Horticulture, wine and fisheries to benefit from lowered backpacker tax rates
27 September 2016
The proposed 32.5 per cent tax rate that was to apply to working holiday visa holders will be reduced to 19 per cent, the Turnbull Coalition Government announced today.
Assistant Minister for Agriculture and Water Resources, Senator Anne Ruston, said the 19 per cent rate would go a long way in continuing to attract the seasonal workforce necessary to cope with our peak labour demands.
"The Coalition Government recognises the essential role played by Australia's Working Holiday Maker programme in our workforce, particularly across our agriculture and tourism sectors," Senator Ruston said.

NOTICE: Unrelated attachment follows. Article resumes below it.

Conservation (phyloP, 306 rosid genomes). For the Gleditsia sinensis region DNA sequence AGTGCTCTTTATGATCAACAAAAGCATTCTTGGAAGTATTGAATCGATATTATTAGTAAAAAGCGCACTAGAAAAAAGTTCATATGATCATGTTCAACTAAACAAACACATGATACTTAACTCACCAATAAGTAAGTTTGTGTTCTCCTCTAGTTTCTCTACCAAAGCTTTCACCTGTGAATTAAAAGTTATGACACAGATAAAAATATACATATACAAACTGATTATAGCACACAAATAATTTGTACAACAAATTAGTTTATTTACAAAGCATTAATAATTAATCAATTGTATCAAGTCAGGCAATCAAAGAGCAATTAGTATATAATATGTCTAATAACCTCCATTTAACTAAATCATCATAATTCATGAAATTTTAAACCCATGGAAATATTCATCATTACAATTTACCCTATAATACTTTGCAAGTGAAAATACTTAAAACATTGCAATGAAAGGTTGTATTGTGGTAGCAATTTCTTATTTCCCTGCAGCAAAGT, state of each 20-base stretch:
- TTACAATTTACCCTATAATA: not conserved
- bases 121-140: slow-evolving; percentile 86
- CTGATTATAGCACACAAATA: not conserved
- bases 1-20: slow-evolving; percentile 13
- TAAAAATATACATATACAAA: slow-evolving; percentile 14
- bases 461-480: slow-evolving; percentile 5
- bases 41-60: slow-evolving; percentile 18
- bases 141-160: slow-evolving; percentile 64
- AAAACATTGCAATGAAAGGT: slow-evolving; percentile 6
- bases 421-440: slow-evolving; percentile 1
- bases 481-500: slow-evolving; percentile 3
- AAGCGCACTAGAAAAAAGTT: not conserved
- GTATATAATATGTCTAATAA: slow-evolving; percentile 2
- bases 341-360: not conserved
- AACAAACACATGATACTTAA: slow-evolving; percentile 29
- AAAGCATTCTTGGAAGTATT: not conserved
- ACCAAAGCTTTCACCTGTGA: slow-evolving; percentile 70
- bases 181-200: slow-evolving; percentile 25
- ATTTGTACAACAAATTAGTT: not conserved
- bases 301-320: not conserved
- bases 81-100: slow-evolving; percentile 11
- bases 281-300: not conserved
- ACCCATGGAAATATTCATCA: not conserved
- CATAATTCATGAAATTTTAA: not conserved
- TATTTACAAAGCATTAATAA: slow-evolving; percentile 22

"A 19 per cent tax rate will help maintain Australia's status as a competitive destination for working holiday makers while ensuring that they do pay their fair level of tax.
Senator Ruston said that while the approaching harvest season placed particular demands on the requirements for labour in primary industries, a viable itinerant workforce provided important year-round support to many primary producers.
"We're heading into important harvest periods for cherries and berries in Tasmania, peaches and strawberries in Queensland and tomatoes and melons in Western Australia," Senator Ruston said.
"Rock lobsters begin in November in Western Australia, Scallop splitting in January for Tasmania and fishing demands can peak around the country at any given time of the year.
"Today's announcement will provide certainty, and confidence to our producers in the lead up to harvest getting their product from the paddock, the ocean and the orchard into the marketplace.
"The Coalition has listened and has now delivered on this issue - an issue that is so fundamental not only to major sectors of our economy, but also to our competitiveness as a nation."